Easter is the holiest and greatest festival in the calendar of the Greek Ortho¬dox faith. The unique way it is celebrated in Corfu draws masses of people from every part of Greece.

Easter time in Corfu is a complex phenomenon of religious worship, unique in magnificence and popular participation, that has been organized here for at least five hundred years. It is a blend of old Byzantine ritual with influences from the example of Venetian religious practice, which itself had Byzantine influences. These rituals at one time were partly conducted in the form of public ceremonies arranged by the town itself, but nowadays Corfu Easter celebrations are organized through collaboration between the Town Council and the Church.

As time passed, Easter celebrations multiplied. This means that nowa¬days Corfiots of every age play a significant role in them. People participating in these great civil-cum-religious rituals have a sense of their own particu¬lar role. Participation is ensured through local parishes, the marching brass bands of the philharmonic orchestras (a custom initially attached to the mu¬sical accompaniment of religious processions by military bands that dates at least to the time of Venetian rule), the organized choral ensembles, and the Red Cross, Scouts, Guides, and other associations.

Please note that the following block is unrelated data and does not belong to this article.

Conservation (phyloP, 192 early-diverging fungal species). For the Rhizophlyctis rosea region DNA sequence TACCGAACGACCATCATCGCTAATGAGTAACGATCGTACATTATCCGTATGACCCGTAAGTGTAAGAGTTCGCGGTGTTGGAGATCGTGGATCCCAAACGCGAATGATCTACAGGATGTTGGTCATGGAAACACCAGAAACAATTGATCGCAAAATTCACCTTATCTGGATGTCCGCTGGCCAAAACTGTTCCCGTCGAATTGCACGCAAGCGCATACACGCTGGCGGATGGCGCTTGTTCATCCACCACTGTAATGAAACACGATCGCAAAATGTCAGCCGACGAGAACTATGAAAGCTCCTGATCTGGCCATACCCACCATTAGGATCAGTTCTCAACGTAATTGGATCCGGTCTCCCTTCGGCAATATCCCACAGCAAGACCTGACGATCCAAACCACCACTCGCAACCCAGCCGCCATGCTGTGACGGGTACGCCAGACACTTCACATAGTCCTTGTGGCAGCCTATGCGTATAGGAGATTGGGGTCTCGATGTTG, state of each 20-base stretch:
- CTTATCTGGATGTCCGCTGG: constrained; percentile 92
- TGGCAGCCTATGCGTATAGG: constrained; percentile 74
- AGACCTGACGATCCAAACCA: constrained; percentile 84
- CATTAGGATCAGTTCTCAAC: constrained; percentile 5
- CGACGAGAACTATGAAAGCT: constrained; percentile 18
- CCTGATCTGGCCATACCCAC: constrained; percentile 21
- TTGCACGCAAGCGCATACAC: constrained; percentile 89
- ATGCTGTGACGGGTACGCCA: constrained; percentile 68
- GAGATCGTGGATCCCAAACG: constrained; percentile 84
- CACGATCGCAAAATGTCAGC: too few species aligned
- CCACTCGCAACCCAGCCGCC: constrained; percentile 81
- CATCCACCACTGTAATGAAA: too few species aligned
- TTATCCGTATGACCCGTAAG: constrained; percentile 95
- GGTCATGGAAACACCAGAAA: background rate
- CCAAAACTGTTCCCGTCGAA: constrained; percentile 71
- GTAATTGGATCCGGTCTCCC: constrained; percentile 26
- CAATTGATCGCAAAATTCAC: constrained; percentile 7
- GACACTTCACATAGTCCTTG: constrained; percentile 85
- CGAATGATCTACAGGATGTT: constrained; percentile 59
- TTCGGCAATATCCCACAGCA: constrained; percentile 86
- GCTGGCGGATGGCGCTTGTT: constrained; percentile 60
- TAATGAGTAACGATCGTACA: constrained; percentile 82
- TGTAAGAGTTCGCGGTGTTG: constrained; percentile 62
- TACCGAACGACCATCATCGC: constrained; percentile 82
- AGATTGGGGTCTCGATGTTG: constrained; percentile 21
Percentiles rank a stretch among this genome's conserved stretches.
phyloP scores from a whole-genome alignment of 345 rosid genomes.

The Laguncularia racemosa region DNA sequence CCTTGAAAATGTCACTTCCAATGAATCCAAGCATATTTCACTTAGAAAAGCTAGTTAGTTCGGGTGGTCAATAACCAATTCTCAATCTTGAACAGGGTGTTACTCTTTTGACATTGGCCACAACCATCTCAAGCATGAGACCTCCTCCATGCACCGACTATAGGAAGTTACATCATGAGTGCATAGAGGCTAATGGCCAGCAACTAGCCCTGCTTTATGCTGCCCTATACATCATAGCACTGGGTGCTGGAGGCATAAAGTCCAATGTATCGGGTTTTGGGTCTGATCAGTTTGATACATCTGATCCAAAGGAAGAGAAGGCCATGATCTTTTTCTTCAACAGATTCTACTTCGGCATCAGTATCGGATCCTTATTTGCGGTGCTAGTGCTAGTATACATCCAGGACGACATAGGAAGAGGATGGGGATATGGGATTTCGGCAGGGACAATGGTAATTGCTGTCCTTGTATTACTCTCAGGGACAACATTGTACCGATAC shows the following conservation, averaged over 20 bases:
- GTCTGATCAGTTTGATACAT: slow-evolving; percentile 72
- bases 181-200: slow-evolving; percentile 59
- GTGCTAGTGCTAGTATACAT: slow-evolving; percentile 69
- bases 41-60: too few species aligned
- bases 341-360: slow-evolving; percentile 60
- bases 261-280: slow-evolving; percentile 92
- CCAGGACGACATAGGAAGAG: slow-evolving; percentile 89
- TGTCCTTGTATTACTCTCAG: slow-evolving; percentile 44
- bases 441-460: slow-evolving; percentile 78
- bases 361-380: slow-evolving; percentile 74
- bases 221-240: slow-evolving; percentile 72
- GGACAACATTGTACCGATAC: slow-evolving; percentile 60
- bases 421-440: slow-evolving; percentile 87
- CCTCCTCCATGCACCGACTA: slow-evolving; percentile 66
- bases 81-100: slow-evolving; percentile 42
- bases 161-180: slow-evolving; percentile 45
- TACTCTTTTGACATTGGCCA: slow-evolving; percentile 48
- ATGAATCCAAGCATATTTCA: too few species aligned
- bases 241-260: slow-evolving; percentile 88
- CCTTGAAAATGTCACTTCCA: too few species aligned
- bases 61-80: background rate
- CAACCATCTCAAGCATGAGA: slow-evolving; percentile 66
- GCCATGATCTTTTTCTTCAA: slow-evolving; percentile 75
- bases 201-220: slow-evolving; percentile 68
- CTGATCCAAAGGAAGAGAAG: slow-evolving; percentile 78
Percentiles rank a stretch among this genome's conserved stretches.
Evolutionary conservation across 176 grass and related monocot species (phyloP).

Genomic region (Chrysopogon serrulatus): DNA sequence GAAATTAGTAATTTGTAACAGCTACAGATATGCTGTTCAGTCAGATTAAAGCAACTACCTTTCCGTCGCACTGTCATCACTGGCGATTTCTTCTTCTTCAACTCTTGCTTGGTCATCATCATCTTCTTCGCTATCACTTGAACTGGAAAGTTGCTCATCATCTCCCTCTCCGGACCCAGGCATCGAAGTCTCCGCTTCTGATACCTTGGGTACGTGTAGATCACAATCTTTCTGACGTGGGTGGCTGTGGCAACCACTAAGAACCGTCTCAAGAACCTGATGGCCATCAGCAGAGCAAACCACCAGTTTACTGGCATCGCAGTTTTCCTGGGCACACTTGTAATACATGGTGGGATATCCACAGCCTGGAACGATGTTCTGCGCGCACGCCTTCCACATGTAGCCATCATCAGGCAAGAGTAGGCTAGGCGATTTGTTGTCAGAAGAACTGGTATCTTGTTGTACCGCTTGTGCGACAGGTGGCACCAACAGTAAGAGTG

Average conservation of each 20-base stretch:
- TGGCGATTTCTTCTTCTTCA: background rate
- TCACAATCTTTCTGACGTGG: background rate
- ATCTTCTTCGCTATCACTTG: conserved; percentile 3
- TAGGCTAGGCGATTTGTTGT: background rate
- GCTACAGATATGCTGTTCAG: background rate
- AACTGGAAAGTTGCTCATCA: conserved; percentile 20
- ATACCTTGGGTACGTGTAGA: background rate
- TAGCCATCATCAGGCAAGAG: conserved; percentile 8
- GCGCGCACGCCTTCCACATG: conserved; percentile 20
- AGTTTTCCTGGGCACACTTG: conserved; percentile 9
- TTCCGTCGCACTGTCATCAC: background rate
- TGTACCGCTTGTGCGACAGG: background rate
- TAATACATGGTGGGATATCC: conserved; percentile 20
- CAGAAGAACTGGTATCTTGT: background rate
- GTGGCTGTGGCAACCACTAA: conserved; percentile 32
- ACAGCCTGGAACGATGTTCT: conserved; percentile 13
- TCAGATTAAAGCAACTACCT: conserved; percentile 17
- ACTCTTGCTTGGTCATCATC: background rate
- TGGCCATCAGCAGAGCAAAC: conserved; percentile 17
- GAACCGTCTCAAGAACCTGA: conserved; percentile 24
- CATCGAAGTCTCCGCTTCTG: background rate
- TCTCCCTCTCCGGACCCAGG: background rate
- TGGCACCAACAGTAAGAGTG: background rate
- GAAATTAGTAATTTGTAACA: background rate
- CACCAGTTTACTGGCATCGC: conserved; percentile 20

One more defining characteristic of Easter here is that, since the time of Venetian rule, the local Catholic Archdiocese had agreed to celebrate Easter on the same day as the Orthodox Church—a custom still observed today.

Villages throughout the island also celebrate the Passions and Resurrec¬tion of Jesus in unique and beautiful fashions amid the splendid greenery of the Corfiot springtime. The people’s dedication to religious tradition is probably deeper here, lacking the secular distractions Easter brings in Cor¬fu Town. Impressive religious processions for the Resurrection usually take place during the week after Easter Sunday. This is an old Byzantine custom that may be connected with the official blessing of fields by the Church in April or May. It is still extant only on the monastic community of Mount Athos, a few Cycladic islands, and among islanders of the Ionian Sea, where the Orient and Occident meet in harmonious coexistence.

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